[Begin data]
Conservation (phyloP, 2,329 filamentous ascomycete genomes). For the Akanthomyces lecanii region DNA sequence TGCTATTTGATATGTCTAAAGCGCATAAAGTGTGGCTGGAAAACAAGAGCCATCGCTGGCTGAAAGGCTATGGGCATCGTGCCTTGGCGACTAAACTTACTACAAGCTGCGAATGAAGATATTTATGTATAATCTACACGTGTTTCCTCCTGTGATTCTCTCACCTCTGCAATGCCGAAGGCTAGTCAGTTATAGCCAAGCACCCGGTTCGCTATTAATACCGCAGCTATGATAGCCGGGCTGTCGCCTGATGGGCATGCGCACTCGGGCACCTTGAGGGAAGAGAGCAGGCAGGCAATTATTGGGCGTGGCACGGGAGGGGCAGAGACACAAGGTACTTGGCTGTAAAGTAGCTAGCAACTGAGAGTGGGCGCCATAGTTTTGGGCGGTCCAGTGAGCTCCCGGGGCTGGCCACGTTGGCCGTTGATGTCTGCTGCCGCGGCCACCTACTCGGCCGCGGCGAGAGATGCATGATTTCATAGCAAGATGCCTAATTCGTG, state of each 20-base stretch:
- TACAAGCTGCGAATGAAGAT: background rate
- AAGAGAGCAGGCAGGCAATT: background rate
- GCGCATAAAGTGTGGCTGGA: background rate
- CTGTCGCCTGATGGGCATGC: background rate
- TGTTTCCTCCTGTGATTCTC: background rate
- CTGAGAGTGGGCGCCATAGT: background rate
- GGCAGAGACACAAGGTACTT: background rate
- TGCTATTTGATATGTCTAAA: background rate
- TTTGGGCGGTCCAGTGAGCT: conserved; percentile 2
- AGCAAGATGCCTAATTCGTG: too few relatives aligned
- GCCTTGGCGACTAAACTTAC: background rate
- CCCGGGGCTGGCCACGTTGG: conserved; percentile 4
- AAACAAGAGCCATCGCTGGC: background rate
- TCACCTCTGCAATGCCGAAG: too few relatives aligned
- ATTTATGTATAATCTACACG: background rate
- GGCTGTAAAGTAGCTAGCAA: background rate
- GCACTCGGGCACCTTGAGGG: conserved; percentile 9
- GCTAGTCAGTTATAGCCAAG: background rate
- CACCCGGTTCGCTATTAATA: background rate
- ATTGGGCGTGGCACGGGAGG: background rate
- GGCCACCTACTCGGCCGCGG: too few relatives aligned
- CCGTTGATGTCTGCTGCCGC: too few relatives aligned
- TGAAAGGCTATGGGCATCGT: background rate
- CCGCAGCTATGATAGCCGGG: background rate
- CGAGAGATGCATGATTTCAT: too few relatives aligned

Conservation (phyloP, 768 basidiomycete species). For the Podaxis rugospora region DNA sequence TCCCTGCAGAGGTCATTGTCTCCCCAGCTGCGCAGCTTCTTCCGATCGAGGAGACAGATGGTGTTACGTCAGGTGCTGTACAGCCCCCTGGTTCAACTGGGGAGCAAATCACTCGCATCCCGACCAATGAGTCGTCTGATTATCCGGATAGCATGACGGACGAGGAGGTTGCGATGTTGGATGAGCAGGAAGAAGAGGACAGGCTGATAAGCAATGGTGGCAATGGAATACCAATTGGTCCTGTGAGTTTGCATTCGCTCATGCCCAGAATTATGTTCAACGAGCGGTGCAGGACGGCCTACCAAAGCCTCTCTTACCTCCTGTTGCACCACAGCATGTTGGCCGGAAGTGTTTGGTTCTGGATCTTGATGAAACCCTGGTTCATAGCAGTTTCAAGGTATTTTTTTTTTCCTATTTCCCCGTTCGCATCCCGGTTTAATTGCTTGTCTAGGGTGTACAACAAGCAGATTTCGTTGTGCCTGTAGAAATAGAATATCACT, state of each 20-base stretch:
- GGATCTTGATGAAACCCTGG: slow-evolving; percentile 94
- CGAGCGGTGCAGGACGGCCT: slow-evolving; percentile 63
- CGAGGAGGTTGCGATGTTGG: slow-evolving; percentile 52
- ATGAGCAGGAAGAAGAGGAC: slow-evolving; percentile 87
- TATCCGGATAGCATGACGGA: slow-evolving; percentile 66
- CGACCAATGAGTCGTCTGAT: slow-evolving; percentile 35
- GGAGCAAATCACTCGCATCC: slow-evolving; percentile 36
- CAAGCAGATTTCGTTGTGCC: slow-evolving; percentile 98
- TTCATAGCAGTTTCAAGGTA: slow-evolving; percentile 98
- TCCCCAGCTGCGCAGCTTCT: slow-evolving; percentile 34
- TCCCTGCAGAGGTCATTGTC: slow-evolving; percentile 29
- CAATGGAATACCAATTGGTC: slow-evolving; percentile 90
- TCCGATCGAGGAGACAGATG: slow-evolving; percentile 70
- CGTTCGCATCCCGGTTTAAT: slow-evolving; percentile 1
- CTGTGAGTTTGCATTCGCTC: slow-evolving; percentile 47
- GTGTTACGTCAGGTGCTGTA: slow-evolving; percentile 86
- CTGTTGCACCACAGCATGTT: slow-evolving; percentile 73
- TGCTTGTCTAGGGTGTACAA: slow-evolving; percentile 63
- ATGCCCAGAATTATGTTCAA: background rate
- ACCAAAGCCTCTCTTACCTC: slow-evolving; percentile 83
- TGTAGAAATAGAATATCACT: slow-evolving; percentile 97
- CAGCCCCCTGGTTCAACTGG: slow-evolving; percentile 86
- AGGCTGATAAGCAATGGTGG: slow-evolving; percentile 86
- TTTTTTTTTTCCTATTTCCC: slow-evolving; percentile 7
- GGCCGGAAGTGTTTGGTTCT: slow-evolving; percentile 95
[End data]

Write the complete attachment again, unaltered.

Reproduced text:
Conservation (phyloP, 2,329 filamentous ascomycete genomes). For the Akanthomyces lecanii region DNA sequence TGCTATTTGATATGTCTAAAGCGCATAAAGTGTGGCTGGAAAACAAGAGCCATCGCTGGCTGAAAGGCTATGGGCATCGTGCCTTGGCGACTAAACTTACTACAAGCTGCGAATGAAGATATTTATGTATAATCTACACGTGTTTCCTCCTGTGATTCTCTCACCTCTGCAATGCCGAAGGCTAGTCAGTTATAGCCAAGCACCCGGTTCGCTATTAATACCGCAGCTATGATAGCCGGGCTGTCGCCTGATGGGCATGCGCACTCGGGCACCTTGAGGGAAGAGAGCAGGCAGGCAATTATTGGGCGTGGCACGGGAGGGGCAGAGACACAAGGTACTTGGCTGTAAAGTAGCTAGCAACTGAGAGTGGGCGCCATAGTTTTGGGCGGTCCAGTGAGCTCCCGGGGCTGGCCACGTTGGCCGTTGATGTCTGCTGCCGCGGCCACCTACTCGGCCGCGGCGAGAGATGCATGATTTCATAGCAAGATGCCTAATTCGTG, state of each 20-base stretch:
- TACAAGCTGCGAATGAAGAT: background rate
- AAGAGAGCAGGCAGGCAATT: background rate
- GCGCATAAAGTGTGGCTGGA: background rate
- CTGTCGCCTGATGGGCATGC: background rate
- TGTTTCCTCCTGTGATTCTC: background rate
- CTGAGAGTGGGCGCCATAGT: background rate
- GGCAGAGACACAAGGTACTT: background rate
- TGCTATTTGATATGTCTAAA: background rate
- TTTGGGCGGTCCAGTGAGCT: conserved; percentile 2
- AGCAAGATGCCTAATTCGTG: too few relatives aligned
- GCCTTGGCGACTAAACTTAC: background rate
- CCCGGGGCTGGCCACGTTGG: conserved; percentile 4
- AAACAAGAGCCATCGCTGGC: background rate
- TCACCTCTGCAATGCCGAAG: too few relatives aligned
- ATTTATGTATAATCTACACG: background rate
- GGCTGTAAAGTAGCTAGCAA: background rate
- GCACTCGGGCACCTTGAGGG: conserved; percentile 9
- GCTAGTCAGTTATAGCCAAG: background rate
- CACCCGGTTCGCTATTAATA: background rate
- ATTGGGCGTGGCACGGGAGG: background rate
- GGCCACCTACTCGGCCGCGG: too few relatives aligned
- CCGTTGATGTCTGCTGCCGC: too few relatives aligned
- TGAAAGGCTATGGGCATCGT: background rate
- CCGCAGCTATGATAGCCGGG: background rate
- CGAGAGATGCATGATTTCAT: too few relatives aligned

Conservation (phyloP, 768 basidiomycete species). For the Podaxis rugospora region DNA sequence TCCCTGCAGAGGTCATTGTCTCCCCAGCTGCGCAGCTTCTTCCGATCGAGGAGACAGATGGTGTTACGTCAGGTGCTGTACAGCCCCCTGGTTCAACTGGGGAGCAAATCACTCGCATCCCGACCAATGAGTCGTCTGATTATCCGGATAGCATGACGGACGAGGAGGTTGCGATGTTGGATGAGCAGGAAGAAGAGGACAGGCTGATAAGCAATGGTGGCAATGGAATACCAATTGGTCCTGTGAGTTTGCATTCGCTCATGCCCAGAATTATGTTCAACGAGCGGTGCAGGACGGCCTACCAAAGCCTCTCTTACCTCCTGTTGCACCACAGCATGTTGGCCGGAAGTGTTTGGTTCTGGATCTTGATGAAACCCTGGTTCATAGCAGTTTCAAGGTATTTTTTTTTTCCTATTTCCCCGTTCGCATCCCGGTTTAATTGCTTGTCTAGGGTGTACAACAAGCAGATTTCGTTGTGCCTGTAGAAATAGAATATCACT, state of each 20-base stretch:
- GGATCTTGATGAAACCCTGG: slow-evolving; percentile 94
- CGAGCGGTGCAGGACGGCCT: slow-evolving; percentile 63
- CGAGGAGGTTGCGATGTTGG: slow-evolving; percentile 52
- ATGAGCAGGAAGAAGAGGAC: slow-evolving; percentile 87
- TATCCGGATAGCATGACGGA: slow-evolving; percentile 66
- CGACCAATGAGTCGTCTGAT: slow-evolving; percentile 35
- GGAGCAAATCACTCGCATCC: slow-evolving; percentile 36
- CAAGCAGATTTCGTTGTGCC: slow-evolving; percentile 98
- TTCATAGCAGTTTCAAGGTA: slow-evolving; percentile 98
- TCCCCAGCTGCGCAGCTTCT: slow-evolving; percentile 34
- TCCCTGCAGAGGTCATTGTC: slow-evolving; percentile 29
- CAATGGAATACCAATTGGTC: slow-evolving; percentile 90
- TCCGATCGAGGAGACAGATG: slow-evolving; percentile 70
- CGTTCGCATCCCGGTTTAAT: slow-evolving; percentile 1
- CTGTGAGTTTGCATTCGCTC: slow-evolving; percentile 47
- GTGTTACGTCAGGTGCTGTA: slow-evolving; percentile 86
- CTGTTGCACCACAGCATGTT: slow-evolving; percentile 73
- TGCTTGTCTAGGGTGTACAA: slow-evolving; percentile 63
- ATGCCCAGAATTATGTTCAA: background rate
- ACCAAAGCCTCTCTTACCTC: slow-evolving; percentile 83
- TGTAGAAATAGAATATCACT: slow-evolving; percentile 97
- CAGCCCCCTGGTTCAACTGG: slow-evolving; percentile 86
- AGGCTGATAAGCAATGGTGG: slow-evolving; percentile 86
- TTTTTTTTTTCCTATTTCCC: slow-evolving; percentile 7
- GGCCGGAAGTGTTTGGTTCT: slow-evolving; percentile 95